March 8, 2018: Scientific Reports
L B Lopes, C C Abreu, C F Souza, L E R Guimaraes, A A Silva, F Aguiar-Alves, K O Kidd, S Kmoch, A J Bleyer, J R Almeida
Autosomal dominant tubulointerstitial kidney disease (ADTKD) is characterized by autosomal dominant inheritance, progressive chronic kidney disease, and a bland urinary sediment. ADTKD is most commonly caused by mutations in the UMOD gene encoding uromodulin (ADTKD-UMOD). We herein report the first confirmed case of a multi-generational Brazilian family with ADTKD-UMOD, caused by a novel heterozygous mutation (c.163G>A, GGC→AGC, p.Gly55Ser) in the UMOD gene. Of 41 family members, 22 underwent genetic analysis, with 11 individuals found to have this mutation...
March 1, 2018: Brazilian Journal of Medical and Biological Research, Revista Brasileira de Pesquisas Médicas e Biológicas
Simon Staubach, Andrea Wenzel, Bodo B Beck, Markus M Rinschen, Stefan Müller, Franz-Georg Hanisch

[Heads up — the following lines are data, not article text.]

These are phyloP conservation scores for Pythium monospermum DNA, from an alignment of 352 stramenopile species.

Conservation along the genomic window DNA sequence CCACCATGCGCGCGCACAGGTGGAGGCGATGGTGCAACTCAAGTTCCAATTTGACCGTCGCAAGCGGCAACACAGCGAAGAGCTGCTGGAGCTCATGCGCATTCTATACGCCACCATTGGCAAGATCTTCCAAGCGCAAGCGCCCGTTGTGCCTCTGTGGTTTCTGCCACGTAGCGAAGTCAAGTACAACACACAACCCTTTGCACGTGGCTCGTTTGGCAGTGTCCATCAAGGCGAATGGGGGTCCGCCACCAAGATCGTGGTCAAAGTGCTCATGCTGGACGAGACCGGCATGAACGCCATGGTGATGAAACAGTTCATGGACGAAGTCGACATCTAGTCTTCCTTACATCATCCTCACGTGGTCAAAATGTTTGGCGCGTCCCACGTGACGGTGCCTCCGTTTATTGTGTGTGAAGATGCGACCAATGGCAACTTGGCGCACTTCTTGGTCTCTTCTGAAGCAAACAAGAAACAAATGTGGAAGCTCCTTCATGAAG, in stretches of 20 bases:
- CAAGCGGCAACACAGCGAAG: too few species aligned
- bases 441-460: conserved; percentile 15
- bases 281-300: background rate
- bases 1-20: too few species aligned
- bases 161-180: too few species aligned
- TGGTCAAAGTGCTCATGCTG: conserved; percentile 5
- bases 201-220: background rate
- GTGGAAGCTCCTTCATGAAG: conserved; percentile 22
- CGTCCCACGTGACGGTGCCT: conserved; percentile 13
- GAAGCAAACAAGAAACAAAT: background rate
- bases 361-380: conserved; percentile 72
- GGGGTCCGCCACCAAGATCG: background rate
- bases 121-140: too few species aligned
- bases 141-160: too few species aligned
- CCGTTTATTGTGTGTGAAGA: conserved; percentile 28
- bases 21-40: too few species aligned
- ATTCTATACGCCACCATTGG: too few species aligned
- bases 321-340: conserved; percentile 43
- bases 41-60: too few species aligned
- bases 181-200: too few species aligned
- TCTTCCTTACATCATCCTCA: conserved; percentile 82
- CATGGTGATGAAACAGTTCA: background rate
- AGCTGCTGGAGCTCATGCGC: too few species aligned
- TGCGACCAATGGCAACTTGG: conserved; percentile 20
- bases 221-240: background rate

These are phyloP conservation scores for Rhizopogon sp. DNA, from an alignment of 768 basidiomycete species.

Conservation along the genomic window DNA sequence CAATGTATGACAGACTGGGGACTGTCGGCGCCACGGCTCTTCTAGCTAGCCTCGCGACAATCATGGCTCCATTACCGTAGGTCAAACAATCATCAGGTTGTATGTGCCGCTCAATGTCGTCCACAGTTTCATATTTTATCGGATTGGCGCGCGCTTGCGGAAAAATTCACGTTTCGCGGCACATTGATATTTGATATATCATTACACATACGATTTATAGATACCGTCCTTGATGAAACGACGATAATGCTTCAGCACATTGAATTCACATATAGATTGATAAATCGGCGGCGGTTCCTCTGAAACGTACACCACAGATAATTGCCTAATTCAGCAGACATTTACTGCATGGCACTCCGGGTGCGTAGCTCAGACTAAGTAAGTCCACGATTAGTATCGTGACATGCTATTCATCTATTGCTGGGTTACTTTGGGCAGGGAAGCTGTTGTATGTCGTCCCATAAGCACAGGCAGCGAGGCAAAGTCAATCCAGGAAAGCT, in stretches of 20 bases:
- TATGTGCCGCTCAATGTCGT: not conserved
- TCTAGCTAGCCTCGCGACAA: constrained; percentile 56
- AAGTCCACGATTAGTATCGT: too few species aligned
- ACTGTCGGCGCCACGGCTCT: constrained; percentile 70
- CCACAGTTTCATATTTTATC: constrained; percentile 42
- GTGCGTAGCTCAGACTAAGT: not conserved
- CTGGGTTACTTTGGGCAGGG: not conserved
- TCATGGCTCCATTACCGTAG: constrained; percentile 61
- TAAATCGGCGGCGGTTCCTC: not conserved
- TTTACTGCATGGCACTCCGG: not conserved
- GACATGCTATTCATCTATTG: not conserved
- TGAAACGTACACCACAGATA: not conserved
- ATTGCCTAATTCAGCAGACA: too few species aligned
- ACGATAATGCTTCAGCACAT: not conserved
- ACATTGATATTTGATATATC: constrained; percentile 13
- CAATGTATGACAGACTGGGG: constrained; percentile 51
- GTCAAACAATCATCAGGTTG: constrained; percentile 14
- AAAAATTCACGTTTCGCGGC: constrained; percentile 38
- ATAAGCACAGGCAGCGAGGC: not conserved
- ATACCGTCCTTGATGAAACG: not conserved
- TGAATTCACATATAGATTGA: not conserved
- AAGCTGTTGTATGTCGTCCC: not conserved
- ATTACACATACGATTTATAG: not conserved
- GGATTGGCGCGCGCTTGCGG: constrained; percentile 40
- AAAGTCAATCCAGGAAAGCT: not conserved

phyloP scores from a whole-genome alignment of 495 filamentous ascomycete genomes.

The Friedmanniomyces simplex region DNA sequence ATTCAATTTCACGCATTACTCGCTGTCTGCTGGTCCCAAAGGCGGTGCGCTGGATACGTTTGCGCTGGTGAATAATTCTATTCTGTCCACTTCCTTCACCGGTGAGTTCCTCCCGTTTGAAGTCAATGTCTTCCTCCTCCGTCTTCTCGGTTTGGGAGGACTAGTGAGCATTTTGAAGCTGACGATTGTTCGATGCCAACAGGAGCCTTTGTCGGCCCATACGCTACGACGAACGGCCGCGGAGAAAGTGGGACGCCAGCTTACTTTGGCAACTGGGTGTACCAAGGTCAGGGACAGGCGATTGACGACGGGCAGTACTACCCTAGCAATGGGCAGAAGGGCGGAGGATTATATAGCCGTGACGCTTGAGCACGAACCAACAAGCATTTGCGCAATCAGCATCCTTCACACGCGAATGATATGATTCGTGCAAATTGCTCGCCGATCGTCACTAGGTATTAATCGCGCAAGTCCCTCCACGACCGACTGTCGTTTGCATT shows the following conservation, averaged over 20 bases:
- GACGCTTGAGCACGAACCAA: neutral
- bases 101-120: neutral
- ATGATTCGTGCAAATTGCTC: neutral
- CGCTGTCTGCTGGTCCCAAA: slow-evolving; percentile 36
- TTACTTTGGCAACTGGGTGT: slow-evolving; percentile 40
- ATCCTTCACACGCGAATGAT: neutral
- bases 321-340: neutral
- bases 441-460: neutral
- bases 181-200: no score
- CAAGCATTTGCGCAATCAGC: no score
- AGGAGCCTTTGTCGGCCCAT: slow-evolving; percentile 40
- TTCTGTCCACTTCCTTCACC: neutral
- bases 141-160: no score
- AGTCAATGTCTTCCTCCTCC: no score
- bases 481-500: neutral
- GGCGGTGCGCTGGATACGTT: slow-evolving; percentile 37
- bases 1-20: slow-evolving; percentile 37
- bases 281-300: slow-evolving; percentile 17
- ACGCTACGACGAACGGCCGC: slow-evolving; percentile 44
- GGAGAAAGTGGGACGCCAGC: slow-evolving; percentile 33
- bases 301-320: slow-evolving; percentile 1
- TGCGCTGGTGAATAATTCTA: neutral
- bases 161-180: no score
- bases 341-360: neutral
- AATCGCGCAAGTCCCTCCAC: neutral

Autosomal dominant tubulointerstitial kidney disease associated to the MUC1 gene (ADTKD-MUC1; formerly MCKD1) belongs to a heterogenous group of rare hereditary kidney diseases that is prototypically caused by frameshift mutations in the MUC1 repeat domain. The mutant MUC1(insC) lacks the transmembrane domaine, exhibits aberant cellular topology and hence might gain a function during the pathological process. To get insight into potential pathomechanisms we performed differential proteomics of extracellular vesicles shed by renal epithelia into the urine of patients...
February 13, 2018: Proteomics
Nicolina Stefania Carucci, Gianluca Caridi, Francesca Lugani, Claudia Barone, Giovanni Conti